NCERT Solutions for Class 6 Social Science Geography Chapter 3 Motions of the Earth

NCERT Solutions for Class 6 Social Science Geography Chapter 3 Motions of the Earth

NCERT Solutions for Class 6 Social Science Geography Chapter 3 Motions of the Earth

1. Answer the following questions briefly.

(a) What is the angle of inclination of the earth’s axis with its orbital plane?
(b) Define rotation and revolution.
(c) What is a leap year?
(d) Differentiate between the summer solstice and winter solstice.
(e) What is an equinox?
(f) Why does the Southern Hemisphere experience winter and summer solstice in different times than that of the Northern Hemisphere?
(g) Why do the poles experience about six months’ day and six months’ night?
Answers:
(a) The angle of inclination of the earth’s axis with its orbital plane is 66 1/2.

(b) The movement of the earth on its axis is known as rotation.
‘ Revolution. The movement of the earth around the sun in a fixed path or orbit is known as revolution.

(c) The year in which February is of 29 days instead of 28 days is called a leap year. Thus a leap year is of 366 days instead of 365 days.

(d) Difference between the summer solstice and winter solstice

NCERT Solutions for Class 6 Social Science Geography Chapter 3 Motions of the Earth Q1

(e) Equinox is the position of the Earth on 21st March and 23rd September. Both the hemispheres experience equal days and nights.

  • On 21st March in the Northern hemisphere, this position is the spring equinox. Autumn equinox is in the Southern hemisphere.
  • In the Northern hemisphere on 23rd September the position of the Earth is Autumn equinox and in the Southern hemisphere, it is the Spring equinox.

(f) The Southern hemisphere experiences winter and summer solstice in different times than, that of the Northern hemisphere because of the following reasons:

  • The southern hemisphere is tilted towards the Sun on 22nd December, hence summer solstice is there in the Southern hemisphere. At that time winter solstice is in the Northern hemisphere when it is away from the Sun.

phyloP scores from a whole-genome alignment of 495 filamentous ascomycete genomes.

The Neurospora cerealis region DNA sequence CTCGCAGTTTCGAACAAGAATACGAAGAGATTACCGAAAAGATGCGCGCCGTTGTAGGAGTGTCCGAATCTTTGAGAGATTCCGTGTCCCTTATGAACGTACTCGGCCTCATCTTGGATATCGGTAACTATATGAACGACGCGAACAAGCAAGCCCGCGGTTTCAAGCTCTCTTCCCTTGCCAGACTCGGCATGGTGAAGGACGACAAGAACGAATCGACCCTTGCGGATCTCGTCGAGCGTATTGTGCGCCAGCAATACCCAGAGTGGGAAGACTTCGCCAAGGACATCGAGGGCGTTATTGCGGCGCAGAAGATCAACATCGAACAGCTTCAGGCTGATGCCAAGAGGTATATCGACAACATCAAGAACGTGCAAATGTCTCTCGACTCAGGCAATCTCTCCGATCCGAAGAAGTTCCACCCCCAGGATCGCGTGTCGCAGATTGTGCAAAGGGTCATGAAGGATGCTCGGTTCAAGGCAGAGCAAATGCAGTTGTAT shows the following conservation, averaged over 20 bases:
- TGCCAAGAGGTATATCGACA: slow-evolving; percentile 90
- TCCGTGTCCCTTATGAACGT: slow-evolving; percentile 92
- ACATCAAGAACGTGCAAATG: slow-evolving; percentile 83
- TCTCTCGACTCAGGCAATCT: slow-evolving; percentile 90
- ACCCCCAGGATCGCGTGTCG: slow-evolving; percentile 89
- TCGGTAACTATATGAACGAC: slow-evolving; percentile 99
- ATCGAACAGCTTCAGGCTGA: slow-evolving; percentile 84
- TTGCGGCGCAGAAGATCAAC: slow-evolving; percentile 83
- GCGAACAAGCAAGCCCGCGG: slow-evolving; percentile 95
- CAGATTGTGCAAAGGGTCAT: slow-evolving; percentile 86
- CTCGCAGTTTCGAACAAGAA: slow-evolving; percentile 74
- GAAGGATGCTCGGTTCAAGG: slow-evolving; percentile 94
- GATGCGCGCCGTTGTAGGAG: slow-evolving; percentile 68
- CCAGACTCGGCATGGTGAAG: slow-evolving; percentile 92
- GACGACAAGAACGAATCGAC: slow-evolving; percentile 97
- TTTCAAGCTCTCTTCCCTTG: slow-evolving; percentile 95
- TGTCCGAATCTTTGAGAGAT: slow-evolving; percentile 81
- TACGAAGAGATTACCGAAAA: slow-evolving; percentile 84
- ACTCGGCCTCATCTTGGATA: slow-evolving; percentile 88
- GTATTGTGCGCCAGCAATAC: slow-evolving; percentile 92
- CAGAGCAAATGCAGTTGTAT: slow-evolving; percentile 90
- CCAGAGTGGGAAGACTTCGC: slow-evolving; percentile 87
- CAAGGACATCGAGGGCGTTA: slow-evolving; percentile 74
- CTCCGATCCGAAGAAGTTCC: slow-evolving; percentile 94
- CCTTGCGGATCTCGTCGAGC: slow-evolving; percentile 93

• On the contrary, on 21 June the Northern hemisphere is tilted towards the Sun.
    Hence summer solstice is in the Northern hemisphere and winter solstice is in the Southern hemisphere.

(g) The poles experience six months’ day and six months’ night because of the following reasons:

  • When the Northern hemisphere is tilted towards the Sun, the North Pole remains in the light for the whole of the day (24 hours). This position remains for six months (from 21st March to 23rd September).
  • On the contrary in the Southern hemisphere, the South Pole does not get light during these six months. Hence it experiences night for six months (from 23rd September to 21st March).
  • When the Southern hemisphere is tilted towards the sun, the South Pole remains in light for 24 hours for six months from 23rd September to 21st March. The reverse is the conditions at the North Pole-six months’ night.

2. Tick the correct answer.

(a) The movement of the earth around the sun is known as
(i) Rotation (ii) Revolution (iii) Inclination.

(b) Direct rays of the sun fall on the equator on
(i) 21 March (ii) 21 June (iii) 22 December.

(c) Christmas is celebrated in summer in
(i) Japan   (ii)India   (iii)Australia

(d) The cycle of the seasons is caused due to
(i) Rotation   (ii)Revolution  (iii)Gravitation

Answers:  (a)—(ii), (b)—(i), (c)—(iii), (d)—(ii).

3. Fill in the blanks.

  1. A leap year has ………… a number of days.
  2. The daily motion of the earth is ……… ……
  3. The earth travels around the sun in…………….
  4. The sun’s rays fall vertically on the Tropic of…………….. on 21st June.
  5. Days are shorter during …………

Answer:

  1. 366
  2. rotation
  3. elliptical
  4. cancer
  5. winter

I. Multiple Choice Questions

Choose the correct option to complete the sentences given below:

(i) The axis of the earth is a/an……………..
(a) imaginary line                              (b) straight line
(c) curved line                                   (d) real line.

(ii) The earth receives light from the ……………
(a) Moon                                          (b) Stars
(c) Meteors                                        (d) Sun.

(iii) The time taken by the earth to complete one rotation around its axis is…………………
(a) 24 hours                                        (b) 12 hours
(c) 36 hours                                       (d) 18 hours.

(iv) The earth completes one revolution in ……………
(a) 366 days                                        (b) 370 days
(c) 365 1/4 days                                (d) 366 1/4 days.

(v) It is spring in the Northern Hemisphere and autumn in the Southern Hemisphere on ………………………….
(a) 23rd September                          (b) 21st March
(c) 22nd December                          (d) 21st June.